Of course, a movie made with light cannot possibly be faster than light itself. Scientists use a trick: they carefully repeat the same experiment, again and again, recording a single measurement at a slightly different time. Once put to together, this data creates a time-lapse of the phenomena, a slow-motion movie somewhat reminiscent of a famous scene in the film “The Matrix” where the camera seems to circle around a flying bullet.

“We are building everything ourselves,” says the physicist. “At the beginning I used to do everything alone, as I thought I could do it quicker myself. But then I learned patience, to guide students and empower them. It is crucial because our work goes over decades and we need more and more people working on it. We are still at the start: we need to prove our approach really works. But then I believe we’ll open a whole new field.”

The electric light

Ultrafast microscopy can also be used to observe how electrons move across nanoscale devices. This could help with designing new microchips for high-speed electronics as well as developing quantum computers, a radically new type of information processing machine.

The devices developed at the University of Luxembourg exploit the fact that light is an electromagnetic wave, just like a radio signal or an X-ray. Because of that, it can be used as a source of a rapidly oscillating electric fields.

“We are now able to generate light pulses which are shorter than one oscillation of the electromagnetic wave. In this case, the system feels an electric field that grows, peaks, and decreases extremely rapidly. This allow us to use a laser as an electrode to study nanoelectronic devices. A first ultrashort laser pulse pushes electrons in a precise way, and a second pulse records how they move across the device.”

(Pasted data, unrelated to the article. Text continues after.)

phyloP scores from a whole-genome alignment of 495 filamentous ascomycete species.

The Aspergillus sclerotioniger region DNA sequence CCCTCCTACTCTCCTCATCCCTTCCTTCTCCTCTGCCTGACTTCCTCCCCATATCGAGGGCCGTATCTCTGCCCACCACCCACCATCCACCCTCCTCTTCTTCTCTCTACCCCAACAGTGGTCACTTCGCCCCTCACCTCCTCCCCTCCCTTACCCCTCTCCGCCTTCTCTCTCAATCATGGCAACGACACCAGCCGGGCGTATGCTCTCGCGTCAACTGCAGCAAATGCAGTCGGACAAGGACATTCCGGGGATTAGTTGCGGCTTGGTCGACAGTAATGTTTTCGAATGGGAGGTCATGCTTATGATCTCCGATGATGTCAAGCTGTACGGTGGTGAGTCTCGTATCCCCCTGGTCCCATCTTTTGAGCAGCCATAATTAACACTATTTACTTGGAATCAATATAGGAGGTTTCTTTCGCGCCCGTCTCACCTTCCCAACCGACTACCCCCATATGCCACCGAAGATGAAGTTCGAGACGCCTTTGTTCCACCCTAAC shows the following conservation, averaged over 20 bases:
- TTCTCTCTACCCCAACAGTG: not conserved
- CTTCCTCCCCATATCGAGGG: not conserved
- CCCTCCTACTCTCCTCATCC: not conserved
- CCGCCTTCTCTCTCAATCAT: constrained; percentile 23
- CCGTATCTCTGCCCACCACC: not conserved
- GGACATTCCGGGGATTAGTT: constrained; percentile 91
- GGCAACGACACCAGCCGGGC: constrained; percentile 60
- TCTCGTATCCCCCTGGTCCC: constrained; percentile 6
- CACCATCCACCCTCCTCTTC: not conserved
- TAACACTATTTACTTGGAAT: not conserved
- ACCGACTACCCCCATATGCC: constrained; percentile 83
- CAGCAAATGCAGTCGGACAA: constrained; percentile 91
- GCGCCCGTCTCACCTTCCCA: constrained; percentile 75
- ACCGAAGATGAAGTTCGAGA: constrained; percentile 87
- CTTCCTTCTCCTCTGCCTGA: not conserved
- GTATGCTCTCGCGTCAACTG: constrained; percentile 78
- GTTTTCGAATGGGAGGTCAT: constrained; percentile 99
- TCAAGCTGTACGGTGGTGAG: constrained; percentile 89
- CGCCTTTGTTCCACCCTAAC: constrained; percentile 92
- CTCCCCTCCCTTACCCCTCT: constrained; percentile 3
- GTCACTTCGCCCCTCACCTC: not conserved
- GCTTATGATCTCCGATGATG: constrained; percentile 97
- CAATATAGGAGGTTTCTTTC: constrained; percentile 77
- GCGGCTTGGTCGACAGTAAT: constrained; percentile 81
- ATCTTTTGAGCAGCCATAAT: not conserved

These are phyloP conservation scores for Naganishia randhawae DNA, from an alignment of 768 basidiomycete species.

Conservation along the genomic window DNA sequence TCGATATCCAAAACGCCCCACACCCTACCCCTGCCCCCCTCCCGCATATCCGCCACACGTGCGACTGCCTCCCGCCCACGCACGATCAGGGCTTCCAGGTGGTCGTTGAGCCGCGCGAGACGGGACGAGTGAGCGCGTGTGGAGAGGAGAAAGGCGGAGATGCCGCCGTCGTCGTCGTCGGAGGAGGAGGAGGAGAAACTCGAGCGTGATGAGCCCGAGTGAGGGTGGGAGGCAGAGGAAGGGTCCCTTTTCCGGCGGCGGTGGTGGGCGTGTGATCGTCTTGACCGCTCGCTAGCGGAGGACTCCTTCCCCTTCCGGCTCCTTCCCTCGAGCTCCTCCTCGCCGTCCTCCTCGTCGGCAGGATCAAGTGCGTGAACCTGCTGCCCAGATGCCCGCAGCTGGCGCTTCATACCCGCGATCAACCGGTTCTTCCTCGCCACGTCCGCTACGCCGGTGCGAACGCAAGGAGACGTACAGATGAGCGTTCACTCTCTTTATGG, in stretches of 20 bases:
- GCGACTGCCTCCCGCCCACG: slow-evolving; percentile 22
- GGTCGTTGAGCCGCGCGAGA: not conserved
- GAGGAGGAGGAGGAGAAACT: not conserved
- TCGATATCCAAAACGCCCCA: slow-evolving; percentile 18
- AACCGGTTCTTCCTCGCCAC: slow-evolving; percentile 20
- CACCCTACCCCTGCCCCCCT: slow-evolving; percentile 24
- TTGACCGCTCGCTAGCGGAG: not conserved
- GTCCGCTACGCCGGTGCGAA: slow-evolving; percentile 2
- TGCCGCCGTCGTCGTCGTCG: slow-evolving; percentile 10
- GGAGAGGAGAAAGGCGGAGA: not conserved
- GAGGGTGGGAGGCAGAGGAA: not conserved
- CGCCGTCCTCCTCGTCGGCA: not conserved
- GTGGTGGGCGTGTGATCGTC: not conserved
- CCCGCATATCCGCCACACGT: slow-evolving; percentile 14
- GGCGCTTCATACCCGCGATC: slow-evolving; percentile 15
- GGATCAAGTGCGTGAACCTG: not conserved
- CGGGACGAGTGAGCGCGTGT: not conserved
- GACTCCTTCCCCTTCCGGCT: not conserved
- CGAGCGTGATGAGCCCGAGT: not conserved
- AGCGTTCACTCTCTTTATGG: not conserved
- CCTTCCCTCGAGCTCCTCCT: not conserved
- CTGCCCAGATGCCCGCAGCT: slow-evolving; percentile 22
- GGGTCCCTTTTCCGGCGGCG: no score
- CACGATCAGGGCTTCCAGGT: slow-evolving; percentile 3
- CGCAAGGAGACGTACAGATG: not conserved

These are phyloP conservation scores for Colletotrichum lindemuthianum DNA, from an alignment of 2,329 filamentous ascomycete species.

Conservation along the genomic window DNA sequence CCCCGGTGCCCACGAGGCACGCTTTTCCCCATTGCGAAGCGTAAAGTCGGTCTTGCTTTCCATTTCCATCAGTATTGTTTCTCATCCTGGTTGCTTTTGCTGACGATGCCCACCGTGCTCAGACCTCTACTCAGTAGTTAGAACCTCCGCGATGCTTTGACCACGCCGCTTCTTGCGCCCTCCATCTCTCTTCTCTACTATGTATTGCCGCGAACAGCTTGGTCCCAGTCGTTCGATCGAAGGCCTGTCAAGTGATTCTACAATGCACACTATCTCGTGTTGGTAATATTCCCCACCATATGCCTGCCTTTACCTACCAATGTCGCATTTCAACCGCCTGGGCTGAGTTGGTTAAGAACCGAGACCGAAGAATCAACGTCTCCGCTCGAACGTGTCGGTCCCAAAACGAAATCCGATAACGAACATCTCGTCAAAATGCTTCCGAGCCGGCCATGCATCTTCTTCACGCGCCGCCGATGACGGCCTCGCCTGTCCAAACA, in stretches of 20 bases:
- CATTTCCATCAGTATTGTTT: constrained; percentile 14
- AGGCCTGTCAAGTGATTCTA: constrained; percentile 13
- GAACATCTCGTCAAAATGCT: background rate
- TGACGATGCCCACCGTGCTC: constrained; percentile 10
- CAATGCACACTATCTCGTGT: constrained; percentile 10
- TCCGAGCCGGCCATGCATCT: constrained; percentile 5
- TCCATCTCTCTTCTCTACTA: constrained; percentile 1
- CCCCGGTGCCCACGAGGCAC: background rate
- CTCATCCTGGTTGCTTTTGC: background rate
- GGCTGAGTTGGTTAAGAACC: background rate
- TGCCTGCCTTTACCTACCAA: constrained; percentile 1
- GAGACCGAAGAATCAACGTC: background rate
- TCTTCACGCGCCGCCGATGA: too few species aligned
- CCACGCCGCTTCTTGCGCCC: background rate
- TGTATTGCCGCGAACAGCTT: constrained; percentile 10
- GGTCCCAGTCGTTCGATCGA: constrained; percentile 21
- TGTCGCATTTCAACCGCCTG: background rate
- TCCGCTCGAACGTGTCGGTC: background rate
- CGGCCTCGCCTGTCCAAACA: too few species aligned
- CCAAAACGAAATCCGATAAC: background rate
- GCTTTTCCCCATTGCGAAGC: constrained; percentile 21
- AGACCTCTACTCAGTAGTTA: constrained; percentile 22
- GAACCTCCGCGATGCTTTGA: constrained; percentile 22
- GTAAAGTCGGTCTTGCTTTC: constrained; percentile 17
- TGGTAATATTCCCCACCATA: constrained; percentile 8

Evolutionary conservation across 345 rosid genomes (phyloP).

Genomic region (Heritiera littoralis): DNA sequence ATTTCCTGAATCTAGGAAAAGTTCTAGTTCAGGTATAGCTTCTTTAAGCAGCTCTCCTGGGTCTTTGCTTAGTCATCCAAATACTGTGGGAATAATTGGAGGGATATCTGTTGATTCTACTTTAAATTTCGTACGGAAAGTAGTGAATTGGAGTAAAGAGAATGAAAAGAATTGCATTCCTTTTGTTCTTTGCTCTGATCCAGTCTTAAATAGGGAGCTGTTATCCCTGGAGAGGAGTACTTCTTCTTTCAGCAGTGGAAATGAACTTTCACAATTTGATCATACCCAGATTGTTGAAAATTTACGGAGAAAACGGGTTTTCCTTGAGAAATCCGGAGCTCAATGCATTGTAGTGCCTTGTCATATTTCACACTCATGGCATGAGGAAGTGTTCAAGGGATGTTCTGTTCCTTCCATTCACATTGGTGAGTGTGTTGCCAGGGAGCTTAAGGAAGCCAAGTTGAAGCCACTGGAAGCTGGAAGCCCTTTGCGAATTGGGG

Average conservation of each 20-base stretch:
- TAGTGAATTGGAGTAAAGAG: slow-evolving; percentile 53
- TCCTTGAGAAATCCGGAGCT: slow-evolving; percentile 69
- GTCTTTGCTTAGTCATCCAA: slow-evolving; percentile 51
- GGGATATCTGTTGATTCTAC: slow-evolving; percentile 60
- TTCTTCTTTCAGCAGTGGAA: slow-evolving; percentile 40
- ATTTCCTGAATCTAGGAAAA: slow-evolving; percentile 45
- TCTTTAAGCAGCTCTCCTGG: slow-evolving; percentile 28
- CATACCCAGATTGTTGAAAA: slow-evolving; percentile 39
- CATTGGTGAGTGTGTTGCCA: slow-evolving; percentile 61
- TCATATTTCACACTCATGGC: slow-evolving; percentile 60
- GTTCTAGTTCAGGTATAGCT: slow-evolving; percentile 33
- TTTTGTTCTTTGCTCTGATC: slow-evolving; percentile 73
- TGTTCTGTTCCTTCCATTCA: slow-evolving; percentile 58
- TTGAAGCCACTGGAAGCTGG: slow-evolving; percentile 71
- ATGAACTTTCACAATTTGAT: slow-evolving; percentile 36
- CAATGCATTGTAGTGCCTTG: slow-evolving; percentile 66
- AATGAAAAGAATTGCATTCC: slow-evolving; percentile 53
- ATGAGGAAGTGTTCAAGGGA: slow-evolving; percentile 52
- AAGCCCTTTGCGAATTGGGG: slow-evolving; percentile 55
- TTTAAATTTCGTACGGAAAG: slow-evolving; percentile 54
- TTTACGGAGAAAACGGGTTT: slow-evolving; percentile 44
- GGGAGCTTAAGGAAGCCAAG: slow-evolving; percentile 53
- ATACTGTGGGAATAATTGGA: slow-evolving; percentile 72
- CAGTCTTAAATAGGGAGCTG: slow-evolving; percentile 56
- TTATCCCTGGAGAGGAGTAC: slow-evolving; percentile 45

Beating Heisenberg

The physicist adds a deeper consideration:

“In our experiment, we sort of beat the Heisenberg Uncertainty Principle, a fundamental limit to what can be observed in a microscopic system obeying the laws of quantum mechanics. It is linked to the fact that looking at something will always change it, making it impossible to know it perfectly.

We nevertheless found ways to really understand what is happening in the molecules we observe. Here, our work addresses deep questions of fundamental physics. They are not directly relevant for applications. But that’s also what motivates me to go to the lab.”

About the European Research Council (ERC) 

The European Research Council, set up by the EU in 2007, is the premiere European funding organisation for excellent frontier research. Every year, it selects and funds the very best, creative researchers of any nationality and age, to run projects based in Europe. The ERC offers four core grant schemes: Starting, Consolidator, Advanced and Synergy Grants. With its additional Proof of Concept grant scheme, the ERC helps grantees to bridge the gap between grantees’ pioneering research and early phases of its commercialisation. https://erc.europa.eu/